IHS students have accepted the fact that their friend groups will forever change when they enter college. However, change is not necessarily a bad thing. Many students growing up fear change and the prospect of becoming older, but in the case of college, it can be a very positive. It can be very good to step out of your comfort zone and experiment with independence. Senior Reya Sytsma says, “Before me and my friends go on our separate ways for college we’re going to have a senior trip. My two best friends and I are going to go to Hawaii for a week or so this summer. While it will be very fun and relaxing it will also be sad because it will most likely settle in there that I will no longer get to see these amazing people every day.” For some students, leaving relationships that have been forged for many years can be difficult. However, one should understand that this is merely part of the cycle of life as nothing is forever. Essentially, relationships are ephemeral.  Tan, who is also going on a senior trip with his friends this summer, says, “This summer some of my good friends and I are going on a road trip with no particular destination. It should be really fun and a good memory before college starts.” Many IHS students are going on senior trips to essentially go out on good note with their friends and create one more memorable memory before the start of college.

IHS students have very memorable memories from high school. For instance, Merrin says, “The memories with my friends that I will miss most are all the football games and audition choir. It makes me sad just thinking about this.” Sytsma adds, “I’m going to miss all the sporting events and dances. They were very fun.” Over the last four years students have made special memories in their friends. Instead of viewing high school as the end of the road view it as the beginning of a new opportunity where you will make new lifelong friends and as a result new memories.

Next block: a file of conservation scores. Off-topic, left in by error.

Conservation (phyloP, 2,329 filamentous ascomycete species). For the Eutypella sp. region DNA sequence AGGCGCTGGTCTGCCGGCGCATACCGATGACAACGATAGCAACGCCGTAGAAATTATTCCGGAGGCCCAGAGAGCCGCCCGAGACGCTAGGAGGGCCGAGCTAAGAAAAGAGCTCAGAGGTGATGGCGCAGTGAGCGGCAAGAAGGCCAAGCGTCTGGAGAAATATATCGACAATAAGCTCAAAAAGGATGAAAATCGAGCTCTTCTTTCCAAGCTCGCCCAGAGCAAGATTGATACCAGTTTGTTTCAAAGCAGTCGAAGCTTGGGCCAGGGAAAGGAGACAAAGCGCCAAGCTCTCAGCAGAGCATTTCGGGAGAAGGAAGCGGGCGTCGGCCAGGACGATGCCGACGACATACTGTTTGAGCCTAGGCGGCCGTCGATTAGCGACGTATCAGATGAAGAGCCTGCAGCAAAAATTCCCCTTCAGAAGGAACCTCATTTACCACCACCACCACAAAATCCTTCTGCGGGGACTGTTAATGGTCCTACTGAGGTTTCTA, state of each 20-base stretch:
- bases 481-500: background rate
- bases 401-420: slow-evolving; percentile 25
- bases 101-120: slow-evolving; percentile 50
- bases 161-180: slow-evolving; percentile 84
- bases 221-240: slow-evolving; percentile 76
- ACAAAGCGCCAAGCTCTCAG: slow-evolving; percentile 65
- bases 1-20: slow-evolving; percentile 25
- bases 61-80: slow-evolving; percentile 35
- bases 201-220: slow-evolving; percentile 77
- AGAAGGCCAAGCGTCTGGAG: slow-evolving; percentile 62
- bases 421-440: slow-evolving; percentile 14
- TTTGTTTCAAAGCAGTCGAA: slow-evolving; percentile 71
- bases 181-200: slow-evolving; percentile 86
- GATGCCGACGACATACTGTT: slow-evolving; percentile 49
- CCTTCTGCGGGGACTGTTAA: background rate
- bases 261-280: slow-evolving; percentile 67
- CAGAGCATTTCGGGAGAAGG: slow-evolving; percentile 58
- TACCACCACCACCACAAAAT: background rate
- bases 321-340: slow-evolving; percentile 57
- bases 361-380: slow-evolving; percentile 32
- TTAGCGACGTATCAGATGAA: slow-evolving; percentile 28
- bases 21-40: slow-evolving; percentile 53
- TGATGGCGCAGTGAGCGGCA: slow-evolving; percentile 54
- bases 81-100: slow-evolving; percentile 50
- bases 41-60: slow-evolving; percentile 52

There are many ways to stay in contact with your high school friends. One of the most popular ways is through social media. Anfinson says, “I will 100% use Snapchat to stay in contact with my friends. I think social media is a great way to stay in contact.” The importance of social media is only truly realized for some students when they leave for college. While in high school it may have been regarded as a waste of time or distraction, social media acts as a tremendous tool in college. Walker echoes this when she says, “My social media usage specifically Snapchat will for sure increase when I’m in college because I’m determined to maintain all the great relationships I made in college.” There are four primary social media sites used by students: Instagram, Facebook, Snapchat, and Twitter. Interestingly, Anfinson and Walker listed Snapchat for staying in touch with their friends instead of the other social media sites. Outside of staying in touch with your friends social media has other benefits in college. According to Edudemic, social media offers students the benefits of connections, web engagement, knowledge, and social media and marketing in college. Many people ultimately get their job through connections that they have established and some social media sites were designed solely for the purpose of communal connections. Thus, social media can be the vehicle to getting a desired job or internship. Also, social media prepares students to become great marketers.  As technology advances, so does the way the world works with it. Members of the young workforce are keeping up to speed with the many forms of social media thereby making them attractive hires.

One of the toughest decisions you may face as a high school senior is whether to attend an in-state or an out-of-state college.  For students that are staying locally it may be easier to stay in contact with old high school friends than students that are going out of state. Tan says, “I’m going to Hawaii for college and not many other students if any at all are going there so it is going to be a real challenge to maintain my high school relationships. Definitely more so if I would’ve stayed in state.” While Tan is certainly right, there are some perks to going out of state than remaining in-state. According to Unigo, students who attend school away from home tend to be more independent since they presumably no longer have their high school buddies around and their living in a different state. On the other hand, the advantage of going to college in state is that it is cheaper and you would likely be attending with a lot of your high school classmates. At the University of Florida, for example, in-state students pay $18,451 a year compared to the out-of-state tuition rate of $38,591. That’s a savings of more than $20,000! Students who stay in-state can also save on living expenses and travel expenses. By living at home, the average student can expect to save around $10,000 a year in dorm fees. If money is a significant factor in the college decision process it would be wise to consider in-state schools. It is important to note that some private schools also offer financial aid. However, it likely would not be nearly as much as an in-state school would offer.